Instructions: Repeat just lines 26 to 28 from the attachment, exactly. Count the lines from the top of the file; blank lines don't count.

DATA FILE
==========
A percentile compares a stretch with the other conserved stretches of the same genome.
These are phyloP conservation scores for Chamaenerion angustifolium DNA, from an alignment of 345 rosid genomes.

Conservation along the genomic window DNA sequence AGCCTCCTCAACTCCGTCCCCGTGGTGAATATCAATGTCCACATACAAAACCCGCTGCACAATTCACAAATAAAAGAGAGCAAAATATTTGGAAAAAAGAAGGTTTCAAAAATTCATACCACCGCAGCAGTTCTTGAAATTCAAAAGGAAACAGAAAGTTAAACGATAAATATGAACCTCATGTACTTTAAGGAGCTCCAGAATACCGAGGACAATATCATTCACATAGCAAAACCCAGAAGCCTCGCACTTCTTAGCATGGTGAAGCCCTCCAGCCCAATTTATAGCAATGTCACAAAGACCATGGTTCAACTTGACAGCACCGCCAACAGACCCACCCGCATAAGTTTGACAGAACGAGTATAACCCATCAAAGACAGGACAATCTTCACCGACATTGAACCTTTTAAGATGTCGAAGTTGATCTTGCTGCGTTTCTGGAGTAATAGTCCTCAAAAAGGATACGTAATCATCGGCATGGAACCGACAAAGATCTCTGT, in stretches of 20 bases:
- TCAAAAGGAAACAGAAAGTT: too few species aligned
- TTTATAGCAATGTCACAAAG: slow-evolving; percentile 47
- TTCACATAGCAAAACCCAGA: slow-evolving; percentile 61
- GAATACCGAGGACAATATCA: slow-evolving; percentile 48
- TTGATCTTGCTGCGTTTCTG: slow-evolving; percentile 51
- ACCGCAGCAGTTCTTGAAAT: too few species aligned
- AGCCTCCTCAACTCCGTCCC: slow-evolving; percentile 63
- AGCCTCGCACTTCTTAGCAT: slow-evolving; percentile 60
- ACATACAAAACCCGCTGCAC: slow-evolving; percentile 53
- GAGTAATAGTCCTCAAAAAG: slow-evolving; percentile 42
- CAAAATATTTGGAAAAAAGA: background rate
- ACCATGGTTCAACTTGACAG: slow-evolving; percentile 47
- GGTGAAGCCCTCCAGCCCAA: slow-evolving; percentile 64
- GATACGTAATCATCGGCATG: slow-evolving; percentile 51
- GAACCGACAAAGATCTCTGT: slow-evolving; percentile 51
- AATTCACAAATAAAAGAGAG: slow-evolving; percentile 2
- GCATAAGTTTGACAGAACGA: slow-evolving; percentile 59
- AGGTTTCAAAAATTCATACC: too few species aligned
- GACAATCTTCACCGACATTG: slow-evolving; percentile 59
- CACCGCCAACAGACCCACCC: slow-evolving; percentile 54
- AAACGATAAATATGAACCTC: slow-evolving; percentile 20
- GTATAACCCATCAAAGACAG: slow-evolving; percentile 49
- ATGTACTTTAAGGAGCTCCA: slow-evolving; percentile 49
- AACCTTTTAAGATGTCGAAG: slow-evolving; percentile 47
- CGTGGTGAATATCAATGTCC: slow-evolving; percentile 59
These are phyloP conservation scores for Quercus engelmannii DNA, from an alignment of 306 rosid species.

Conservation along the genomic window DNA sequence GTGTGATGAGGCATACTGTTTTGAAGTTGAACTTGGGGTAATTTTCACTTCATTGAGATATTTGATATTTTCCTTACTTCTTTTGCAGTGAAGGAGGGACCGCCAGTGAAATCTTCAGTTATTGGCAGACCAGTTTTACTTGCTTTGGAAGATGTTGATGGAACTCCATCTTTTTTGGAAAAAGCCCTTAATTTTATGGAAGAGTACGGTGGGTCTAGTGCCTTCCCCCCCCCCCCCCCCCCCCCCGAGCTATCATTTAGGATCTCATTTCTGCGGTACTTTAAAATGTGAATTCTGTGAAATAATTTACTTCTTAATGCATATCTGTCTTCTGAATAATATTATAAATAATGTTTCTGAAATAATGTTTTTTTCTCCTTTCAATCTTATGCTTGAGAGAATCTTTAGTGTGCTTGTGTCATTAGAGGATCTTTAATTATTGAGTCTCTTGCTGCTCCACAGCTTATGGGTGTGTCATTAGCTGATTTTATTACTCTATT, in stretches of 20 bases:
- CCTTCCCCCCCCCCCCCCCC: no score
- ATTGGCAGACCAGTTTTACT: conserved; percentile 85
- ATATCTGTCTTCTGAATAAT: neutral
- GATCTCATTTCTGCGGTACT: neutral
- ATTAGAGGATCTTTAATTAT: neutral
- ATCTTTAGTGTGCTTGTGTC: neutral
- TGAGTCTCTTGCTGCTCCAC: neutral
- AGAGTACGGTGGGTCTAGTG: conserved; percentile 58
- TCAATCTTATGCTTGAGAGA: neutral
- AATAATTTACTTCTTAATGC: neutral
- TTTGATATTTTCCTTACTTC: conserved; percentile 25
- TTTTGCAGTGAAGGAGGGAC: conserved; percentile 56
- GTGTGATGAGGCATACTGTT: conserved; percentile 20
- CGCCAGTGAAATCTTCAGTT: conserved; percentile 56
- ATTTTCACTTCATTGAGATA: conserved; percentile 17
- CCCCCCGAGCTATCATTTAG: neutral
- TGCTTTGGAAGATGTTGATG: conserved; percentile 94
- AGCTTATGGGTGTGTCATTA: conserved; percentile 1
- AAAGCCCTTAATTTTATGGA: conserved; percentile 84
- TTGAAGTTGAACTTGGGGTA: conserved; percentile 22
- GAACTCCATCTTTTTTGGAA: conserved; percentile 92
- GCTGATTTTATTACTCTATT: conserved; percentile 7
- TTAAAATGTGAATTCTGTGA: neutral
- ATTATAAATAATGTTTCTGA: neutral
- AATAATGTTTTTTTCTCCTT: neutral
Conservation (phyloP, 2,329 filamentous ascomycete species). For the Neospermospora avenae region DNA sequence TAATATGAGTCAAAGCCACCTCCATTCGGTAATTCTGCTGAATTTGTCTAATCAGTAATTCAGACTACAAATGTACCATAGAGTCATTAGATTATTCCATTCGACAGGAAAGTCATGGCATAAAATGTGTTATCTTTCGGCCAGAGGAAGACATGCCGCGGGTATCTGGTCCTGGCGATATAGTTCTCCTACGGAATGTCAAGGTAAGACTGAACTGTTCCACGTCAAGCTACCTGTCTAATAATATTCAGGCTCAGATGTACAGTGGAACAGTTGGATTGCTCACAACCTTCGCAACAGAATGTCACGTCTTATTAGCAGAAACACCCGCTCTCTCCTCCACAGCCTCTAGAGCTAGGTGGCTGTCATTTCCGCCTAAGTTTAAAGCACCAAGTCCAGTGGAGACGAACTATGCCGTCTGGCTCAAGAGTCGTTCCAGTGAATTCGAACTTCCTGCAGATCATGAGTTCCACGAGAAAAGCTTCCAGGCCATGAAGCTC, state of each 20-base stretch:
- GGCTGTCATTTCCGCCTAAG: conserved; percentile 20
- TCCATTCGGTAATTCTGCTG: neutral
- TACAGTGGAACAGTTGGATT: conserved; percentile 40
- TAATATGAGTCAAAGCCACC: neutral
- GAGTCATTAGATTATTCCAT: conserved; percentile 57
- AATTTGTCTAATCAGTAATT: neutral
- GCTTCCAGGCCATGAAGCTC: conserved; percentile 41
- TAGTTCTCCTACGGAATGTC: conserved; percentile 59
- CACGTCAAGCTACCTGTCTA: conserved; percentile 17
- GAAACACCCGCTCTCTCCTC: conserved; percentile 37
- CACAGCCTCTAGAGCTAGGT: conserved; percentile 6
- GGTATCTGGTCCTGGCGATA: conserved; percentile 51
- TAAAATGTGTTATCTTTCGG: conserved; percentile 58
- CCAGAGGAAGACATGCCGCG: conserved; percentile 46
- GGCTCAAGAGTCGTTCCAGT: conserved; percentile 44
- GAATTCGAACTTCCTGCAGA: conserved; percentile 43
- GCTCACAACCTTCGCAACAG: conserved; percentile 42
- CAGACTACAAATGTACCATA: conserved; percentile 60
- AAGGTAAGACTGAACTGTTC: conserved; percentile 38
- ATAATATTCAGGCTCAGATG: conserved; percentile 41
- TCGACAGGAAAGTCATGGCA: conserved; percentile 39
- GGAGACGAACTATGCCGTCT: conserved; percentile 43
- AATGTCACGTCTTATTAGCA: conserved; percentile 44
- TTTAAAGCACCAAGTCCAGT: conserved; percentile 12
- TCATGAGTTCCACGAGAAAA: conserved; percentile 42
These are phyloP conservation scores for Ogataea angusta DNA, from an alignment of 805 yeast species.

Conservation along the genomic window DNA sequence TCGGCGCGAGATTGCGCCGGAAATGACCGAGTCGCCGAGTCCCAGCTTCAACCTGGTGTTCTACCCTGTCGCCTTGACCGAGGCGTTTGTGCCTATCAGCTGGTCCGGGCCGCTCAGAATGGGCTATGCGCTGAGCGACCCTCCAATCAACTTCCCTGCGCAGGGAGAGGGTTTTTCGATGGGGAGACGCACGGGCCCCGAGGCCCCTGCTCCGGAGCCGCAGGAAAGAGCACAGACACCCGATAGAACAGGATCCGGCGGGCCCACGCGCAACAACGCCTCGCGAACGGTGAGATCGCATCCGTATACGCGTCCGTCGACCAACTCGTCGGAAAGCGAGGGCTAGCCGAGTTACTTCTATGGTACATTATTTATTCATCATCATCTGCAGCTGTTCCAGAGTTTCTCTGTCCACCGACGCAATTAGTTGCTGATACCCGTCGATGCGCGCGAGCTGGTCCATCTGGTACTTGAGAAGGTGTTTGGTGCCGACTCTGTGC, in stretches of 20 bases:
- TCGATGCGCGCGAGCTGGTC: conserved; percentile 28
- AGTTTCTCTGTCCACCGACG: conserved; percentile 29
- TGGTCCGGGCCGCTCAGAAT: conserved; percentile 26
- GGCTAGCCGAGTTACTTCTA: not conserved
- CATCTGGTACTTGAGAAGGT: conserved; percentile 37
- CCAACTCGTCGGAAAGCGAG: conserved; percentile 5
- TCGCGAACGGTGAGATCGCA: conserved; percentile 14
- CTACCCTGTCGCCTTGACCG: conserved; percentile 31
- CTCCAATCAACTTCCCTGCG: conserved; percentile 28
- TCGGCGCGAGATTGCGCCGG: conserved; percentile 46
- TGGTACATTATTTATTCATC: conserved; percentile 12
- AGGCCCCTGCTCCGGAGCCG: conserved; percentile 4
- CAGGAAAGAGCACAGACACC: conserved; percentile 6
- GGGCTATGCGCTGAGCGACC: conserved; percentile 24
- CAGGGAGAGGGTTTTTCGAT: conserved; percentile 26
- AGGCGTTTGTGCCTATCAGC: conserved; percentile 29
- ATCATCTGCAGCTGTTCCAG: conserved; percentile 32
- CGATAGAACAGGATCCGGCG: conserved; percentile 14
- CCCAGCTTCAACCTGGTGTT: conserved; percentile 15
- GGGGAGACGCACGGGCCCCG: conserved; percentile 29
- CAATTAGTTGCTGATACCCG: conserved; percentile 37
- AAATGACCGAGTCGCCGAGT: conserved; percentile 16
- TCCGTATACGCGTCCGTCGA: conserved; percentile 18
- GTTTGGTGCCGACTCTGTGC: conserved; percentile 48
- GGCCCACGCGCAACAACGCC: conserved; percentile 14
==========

- ATGTACTTTAAGGAGCTCCA: slow-evolving; percentile 49
- AACCTTTTAAGATGTCGAAG: slow-evolving; percentile 47
- CGTGGTGAATATCAATGTCC: slow-evolving; percentile 59